Box jumps have been around for decades as one of the staple plyometric exercises in training. Whether you’re an athlete or a general health enthusiast, box jumps have a tremendous impact on your explosiveness and ability to generate power through your lower half. Both things will pay huge dividends in your exercise routine.
There’s one big problem…
Box jumps may be one of the most botched exercises out there.
I could watch these all day.
I see it every day, multiple times a day. I’ve been guilty of it myself plenty of times, but over the years I’ve corrected my own mistakes and talked to some great strength & conditioning coaches that were able to show me how to properly do, instruct and program an effective box jump.
First, let’s talk about what a box jump IS NOT.
- A box jump is not cardio
- A box jump is not a “more is better” exercise
- A box jump is not a “faster is better” exercise
- A box jump is not supposed to be heavily loaded
Here are a few common mistakes that a lot of people make on their box jumps.
Hey you… yeah, you! The guy doing 1-minute intervals of rapid fire box jumps on a 36-inch box that you can barely get your toes on… STOP!
It’s not safe or effective to perform box jumps like that. That is everything a box jump is not.
So, what IS a box jump?
- A box jump is a great way to activate your central nervous system
- A box jump is a great way to increase your explosiveness and power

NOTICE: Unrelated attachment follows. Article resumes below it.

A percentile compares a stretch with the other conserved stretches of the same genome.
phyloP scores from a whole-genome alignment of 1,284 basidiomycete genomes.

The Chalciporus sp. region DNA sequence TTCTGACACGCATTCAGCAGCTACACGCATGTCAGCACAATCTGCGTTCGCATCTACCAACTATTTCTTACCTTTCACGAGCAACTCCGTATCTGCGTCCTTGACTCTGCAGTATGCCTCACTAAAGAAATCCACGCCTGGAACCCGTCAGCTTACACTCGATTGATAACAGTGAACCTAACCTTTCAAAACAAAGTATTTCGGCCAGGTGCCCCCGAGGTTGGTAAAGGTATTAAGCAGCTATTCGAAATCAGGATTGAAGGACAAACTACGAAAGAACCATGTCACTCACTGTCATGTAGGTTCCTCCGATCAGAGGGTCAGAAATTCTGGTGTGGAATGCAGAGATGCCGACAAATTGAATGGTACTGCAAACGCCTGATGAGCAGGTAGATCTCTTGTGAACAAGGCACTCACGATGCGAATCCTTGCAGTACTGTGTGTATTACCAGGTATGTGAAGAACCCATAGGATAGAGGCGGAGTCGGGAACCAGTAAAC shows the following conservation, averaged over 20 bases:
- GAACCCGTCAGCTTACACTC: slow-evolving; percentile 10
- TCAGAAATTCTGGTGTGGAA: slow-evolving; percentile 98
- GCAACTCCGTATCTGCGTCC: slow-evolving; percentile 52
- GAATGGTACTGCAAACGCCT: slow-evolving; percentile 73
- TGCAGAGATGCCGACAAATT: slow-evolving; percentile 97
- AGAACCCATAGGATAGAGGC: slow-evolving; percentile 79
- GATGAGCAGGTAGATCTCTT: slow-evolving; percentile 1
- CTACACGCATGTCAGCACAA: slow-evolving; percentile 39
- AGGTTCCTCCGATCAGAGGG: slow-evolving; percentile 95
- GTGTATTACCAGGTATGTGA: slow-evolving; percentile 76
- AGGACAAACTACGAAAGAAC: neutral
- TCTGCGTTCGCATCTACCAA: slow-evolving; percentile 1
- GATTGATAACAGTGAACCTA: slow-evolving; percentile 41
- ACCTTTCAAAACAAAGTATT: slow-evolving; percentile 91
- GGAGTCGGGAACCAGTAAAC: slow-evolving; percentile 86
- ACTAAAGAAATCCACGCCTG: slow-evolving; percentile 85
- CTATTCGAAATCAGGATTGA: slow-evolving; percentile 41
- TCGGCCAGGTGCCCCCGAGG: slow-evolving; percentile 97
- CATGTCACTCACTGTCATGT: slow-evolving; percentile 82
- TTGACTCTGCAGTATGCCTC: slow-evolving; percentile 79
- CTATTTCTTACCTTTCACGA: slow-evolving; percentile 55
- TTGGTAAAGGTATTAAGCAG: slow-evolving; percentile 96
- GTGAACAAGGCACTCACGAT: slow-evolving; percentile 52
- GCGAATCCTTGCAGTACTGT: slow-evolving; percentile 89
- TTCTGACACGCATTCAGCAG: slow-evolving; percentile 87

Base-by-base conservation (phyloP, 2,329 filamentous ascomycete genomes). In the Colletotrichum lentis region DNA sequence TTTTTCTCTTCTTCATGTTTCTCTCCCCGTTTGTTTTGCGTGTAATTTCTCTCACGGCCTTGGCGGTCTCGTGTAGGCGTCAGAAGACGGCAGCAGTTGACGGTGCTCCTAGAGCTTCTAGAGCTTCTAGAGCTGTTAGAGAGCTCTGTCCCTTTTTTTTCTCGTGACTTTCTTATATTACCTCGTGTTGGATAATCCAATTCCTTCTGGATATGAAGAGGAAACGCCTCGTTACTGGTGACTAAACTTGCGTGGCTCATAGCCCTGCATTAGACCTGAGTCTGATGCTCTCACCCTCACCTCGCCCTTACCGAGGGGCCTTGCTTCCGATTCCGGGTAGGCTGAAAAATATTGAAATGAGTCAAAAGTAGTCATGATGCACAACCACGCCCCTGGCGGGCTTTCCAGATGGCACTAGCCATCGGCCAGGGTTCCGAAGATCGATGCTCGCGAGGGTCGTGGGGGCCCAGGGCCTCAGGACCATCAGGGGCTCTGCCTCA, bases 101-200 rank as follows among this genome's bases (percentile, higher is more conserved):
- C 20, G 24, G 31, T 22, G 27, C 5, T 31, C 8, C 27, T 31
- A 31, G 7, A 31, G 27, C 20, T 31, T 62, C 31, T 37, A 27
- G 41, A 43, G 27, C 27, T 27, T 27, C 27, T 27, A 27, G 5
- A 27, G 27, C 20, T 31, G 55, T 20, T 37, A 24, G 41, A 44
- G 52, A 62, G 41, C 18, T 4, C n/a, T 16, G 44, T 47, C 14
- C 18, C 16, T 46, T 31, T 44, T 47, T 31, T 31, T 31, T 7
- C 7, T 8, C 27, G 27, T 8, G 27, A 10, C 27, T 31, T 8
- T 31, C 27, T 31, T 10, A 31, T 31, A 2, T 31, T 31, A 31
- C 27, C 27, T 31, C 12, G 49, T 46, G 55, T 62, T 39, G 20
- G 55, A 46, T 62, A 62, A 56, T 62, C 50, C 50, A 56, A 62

- A box jump is a low-impact exercise
- A box jump is a bodyweight exercise
- A box jump is an opportunity to achieve triple extension (ankles, knees and hips) and jump as high as possible without having to absorb the full impact of max-height jump (this is because you land on a box, instead of returning all the way down to the ground).
- A box jump, when done correctly, will make you a better athlete
Below are some examples of what I consider to be good form. All have slight variations, so I’ve slowed the videos down and added a few notes.
Personally, I use box jumps as a part of my dynamic warm up. One coaching cue that has stuck with me is that “a box jump can potentiate the nervous system,” and that is how I prefer to use them.
With explosive, short bursts of power (like box jumps) I can give my nervous system a wake-up call. This will activate the rest of my body to be ready to handle increased amounts of weight throughout the duration of the workout. Technically, a box jump won’t build much new muscle for you, but when you use them to prime your body for an intense workout, that’s where the muscle magic happens.
As a part of your training program, box jumps can help you generate more power and explosiveness, which will allow you to become stronger, faster and bring you to new levels of badassness. Is that a word?
Here are some do’s and don’ts when it comes to box jumps
- Rebound (rapidly jump up and down the box)
- Land with your knees caving in
- Use a box that you can’t land safely on
- Stomp your feet when you land
- Add weight
- Land in a deep squat
- Fully extend at the ankles, knees and hips
- Use your arms and core for power and stability
- Land in the same position you jumped from
- Land soft and stealth (like a ninja)
- Step down from the box, reset and repeat
Hopefully these tips help you the next time you go to perform box jumps. These simple tweaks can help you avoid a torn Achilles, torn ACL and countless bloody, scraped shins – all extremely common in bad box jumps.
Remember, you want to generate power with each rep. Keep the reps at 6 or below (per set) so you can explode on each jump. Inability to use your explosiveness due to fatigue will lead to poor mechanics and injury, so take your time and be precise with the jumps! Now go crush it!